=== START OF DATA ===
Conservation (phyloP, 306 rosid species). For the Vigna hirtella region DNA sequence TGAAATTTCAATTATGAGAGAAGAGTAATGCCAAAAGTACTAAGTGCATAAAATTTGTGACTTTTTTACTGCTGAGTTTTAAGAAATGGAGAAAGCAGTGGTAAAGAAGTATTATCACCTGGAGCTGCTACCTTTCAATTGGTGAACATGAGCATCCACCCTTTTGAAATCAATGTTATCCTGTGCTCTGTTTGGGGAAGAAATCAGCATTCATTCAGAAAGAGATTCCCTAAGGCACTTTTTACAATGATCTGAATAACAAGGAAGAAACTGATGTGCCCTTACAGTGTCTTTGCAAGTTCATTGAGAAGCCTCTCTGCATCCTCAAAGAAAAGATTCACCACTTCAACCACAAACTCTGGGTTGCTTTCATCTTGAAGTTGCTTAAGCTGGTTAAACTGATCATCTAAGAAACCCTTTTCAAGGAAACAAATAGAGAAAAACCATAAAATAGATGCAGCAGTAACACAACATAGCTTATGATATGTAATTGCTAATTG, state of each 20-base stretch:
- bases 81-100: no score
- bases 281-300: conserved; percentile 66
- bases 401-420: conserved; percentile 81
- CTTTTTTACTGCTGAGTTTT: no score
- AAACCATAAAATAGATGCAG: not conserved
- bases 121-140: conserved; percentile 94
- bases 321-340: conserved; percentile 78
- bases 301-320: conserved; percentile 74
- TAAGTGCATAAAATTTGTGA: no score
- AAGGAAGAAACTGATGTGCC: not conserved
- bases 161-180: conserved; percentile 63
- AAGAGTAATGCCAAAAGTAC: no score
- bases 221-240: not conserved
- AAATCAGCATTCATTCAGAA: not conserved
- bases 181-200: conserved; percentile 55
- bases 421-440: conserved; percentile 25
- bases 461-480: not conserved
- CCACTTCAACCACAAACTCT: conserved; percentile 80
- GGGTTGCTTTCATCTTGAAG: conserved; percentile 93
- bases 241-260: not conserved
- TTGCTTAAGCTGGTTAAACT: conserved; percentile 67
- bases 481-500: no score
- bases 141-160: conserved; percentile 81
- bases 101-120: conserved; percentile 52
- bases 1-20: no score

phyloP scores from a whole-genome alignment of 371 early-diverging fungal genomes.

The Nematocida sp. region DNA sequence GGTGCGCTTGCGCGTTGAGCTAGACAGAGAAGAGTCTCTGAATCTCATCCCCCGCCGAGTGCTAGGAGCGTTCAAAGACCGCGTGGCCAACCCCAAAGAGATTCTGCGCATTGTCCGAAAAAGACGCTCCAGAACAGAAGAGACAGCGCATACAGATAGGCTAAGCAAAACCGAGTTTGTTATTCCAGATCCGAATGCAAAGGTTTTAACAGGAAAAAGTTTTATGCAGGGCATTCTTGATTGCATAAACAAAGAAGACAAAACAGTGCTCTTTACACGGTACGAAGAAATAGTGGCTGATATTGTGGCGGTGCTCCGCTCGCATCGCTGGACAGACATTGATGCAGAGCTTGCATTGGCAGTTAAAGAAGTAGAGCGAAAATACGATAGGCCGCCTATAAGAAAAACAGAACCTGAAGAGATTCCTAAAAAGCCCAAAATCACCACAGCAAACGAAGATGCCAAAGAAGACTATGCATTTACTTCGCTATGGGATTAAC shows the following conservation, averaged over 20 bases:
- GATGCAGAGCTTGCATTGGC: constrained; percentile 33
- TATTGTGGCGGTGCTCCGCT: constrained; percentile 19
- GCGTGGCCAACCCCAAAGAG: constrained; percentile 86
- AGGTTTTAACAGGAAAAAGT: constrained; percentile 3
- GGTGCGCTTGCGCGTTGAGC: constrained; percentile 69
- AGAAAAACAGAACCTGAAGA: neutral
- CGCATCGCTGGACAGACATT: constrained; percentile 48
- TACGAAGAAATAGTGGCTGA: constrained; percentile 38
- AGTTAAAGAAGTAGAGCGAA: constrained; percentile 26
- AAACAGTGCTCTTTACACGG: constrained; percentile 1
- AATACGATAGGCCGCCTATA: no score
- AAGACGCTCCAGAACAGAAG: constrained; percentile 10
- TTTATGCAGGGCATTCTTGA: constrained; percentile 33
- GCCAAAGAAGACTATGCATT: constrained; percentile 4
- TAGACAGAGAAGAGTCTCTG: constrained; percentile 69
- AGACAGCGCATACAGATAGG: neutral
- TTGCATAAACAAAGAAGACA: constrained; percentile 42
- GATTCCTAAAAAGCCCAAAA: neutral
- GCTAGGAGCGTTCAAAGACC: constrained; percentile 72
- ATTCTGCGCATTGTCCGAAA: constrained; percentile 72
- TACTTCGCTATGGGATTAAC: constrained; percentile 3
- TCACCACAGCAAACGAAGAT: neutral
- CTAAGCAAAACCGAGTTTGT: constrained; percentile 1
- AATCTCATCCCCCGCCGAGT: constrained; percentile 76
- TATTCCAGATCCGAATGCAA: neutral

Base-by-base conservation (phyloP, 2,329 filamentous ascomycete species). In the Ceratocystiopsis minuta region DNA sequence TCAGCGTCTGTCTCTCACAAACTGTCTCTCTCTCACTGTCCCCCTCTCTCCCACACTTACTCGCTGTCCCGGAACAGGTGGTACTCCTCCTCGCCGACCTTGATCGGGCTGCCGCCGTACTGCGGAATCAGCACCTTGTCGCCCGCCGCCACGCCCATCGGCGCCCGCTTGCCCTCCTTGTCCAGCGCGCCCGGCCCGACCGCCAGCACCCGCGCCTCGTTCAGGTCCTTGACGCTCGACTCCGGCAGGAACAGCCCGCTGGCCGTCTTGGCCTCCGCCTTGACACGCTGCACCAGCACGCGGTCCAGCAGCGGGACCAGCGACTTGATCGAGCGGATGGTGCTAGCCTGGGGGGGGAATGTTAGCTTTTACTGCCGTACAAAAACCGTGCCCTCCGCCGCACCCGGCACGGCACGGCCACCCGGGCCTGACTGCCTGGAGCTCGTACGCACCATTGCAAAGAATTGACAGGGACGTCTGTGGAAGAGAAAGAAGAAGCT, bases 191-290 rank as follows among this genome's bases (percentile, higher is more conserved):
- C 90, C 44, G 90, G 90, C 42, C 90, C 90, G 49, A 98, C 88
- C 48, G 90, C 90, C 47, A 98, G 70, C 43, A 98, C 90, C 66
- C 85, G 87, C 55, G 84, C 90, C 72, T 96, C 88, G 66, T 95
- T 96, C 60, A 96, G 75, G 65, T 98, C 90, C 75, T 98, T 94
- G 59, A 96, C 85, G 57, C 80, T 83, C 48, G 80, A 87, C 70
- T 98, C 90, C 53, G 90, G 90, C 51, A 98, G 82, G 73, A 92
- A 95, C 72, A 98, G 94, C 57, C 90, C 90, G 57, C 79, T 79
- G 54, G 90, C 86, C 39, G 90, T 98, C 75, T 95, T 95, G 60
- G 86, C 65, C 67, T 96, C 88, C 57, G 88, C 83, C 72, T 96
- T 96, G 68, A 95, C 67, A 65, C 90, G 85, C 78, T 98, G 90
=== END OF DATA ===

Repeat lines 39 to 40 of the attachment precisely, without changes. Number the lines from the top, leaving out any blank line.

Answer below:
- AATACGATAGGCCGCCTATA: no score
- AAGACGCTCCAGAACAGAAG: constrained; percentile 10